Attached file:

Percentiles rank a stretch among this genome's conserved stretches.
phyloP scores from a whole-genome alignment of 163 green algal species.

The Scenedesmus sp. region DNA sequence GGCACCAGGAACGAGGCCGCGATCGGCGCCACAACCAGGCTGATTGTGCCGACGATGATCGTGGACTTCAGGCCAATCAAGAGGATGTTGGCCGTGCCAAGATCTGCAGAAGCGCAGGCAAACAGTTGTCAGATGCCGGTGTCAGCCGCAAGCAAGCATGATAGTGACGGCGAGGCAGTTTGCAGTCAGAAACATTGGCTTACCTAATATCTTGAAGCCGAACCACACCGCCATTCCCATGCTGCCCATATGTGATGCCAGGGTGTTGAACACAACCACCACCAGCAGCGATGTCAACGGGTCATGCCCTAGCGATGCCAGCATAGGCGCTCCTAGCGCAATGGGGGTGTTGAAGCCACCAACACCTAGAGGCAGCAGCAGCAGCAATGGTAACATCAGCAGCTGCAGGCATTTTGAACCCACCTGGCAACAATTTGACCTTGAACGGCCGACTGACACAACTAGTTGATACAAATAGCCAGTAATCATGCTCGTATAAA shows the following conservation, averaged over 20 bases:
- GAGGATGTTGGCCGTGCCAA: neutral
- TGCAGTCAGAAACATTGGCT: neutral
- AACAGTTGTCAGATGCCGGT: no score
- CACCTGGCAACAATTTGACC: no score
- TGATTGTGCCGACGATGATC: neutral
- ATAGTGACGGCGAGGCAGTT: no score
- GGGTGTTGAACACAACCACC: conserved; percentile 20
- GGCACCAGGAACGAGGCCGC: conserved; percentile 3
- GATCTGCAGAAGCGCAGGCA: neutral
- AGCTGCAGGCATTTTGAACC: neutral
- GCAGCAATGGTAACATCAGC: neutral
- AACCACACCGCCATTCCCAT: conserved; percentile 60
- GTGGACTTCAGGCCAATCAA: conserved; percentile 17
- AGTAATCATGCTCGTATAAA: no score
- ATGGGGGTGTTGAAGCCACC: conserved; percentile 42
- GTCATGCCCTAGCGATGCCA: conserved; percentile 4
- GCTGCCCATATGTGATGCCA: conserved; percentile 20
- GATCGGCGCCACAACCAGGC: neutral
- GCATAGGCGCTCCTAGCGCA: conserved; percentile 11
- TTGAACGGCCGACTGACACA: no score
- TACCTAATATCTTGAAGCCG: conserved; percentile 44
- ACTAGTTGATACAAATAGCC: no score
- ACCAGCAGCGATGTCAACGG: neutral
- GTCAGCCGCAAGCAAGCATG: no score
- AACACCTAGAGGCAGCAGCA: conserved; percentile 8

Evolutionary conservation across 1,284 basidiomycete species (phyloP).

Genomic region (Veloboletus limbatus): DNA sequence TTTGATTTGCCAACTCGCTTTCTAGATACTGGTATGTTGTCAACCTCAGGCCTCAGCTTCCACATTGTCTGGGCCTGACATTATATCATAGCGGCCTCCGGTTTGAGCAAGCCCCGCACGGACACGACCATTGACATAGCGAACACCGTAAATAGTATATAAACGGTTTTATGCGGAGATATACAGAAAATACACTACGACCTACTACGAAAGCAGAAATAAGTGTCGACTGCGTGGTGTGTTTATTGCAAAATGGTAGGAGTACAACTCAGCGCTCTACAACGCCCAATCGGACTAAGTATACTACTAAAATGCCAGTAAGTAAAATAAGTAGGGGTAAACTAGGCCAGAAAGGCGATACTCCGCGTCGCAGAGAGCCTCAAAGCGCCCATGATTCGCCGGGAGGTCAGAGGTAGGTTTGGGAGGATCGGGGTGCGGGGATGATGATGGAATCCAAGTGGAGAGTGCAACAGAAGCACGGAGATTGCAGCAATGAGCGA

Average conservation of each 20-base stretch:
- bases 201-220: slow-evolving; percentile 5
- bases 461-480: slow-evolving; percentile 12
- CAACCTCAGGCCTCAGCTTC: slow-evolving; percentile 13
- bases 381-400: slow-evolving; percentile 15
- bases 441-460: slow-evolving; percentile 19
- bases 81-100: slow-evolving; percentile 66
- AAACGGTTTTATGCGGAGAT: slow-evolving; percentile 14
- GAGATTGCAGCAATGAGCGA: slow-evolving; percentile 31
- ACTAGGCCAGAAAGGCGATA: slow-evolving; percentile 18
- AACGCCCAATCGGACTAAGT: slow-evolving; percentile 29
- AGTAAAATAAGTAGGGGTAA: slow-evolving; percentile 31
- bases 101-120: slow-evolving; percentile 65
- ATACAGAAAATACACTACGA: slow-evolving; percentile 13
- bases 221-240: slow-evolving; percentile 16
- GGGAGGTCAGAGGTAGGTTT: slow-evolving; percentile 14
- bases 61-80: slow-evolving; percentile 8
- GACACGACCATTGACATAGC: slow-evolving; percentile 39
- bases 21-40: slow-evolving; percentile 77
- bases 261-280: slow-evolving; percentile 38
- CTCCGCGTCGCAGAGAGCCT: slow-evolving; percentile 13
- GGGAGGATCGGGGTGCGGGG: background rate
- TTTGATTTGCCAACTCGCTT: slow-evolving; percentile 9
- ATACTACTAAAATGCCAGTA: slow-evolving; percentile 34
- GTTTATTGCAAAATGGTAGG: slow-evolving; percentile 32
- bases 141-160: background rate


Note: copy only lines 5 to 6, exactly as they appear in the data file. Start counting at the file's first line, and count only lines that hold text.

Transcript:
- TGCAGTCAGAAACATTGGCT: neutral
- AACAGTTGTCAGATGCCGGT: no score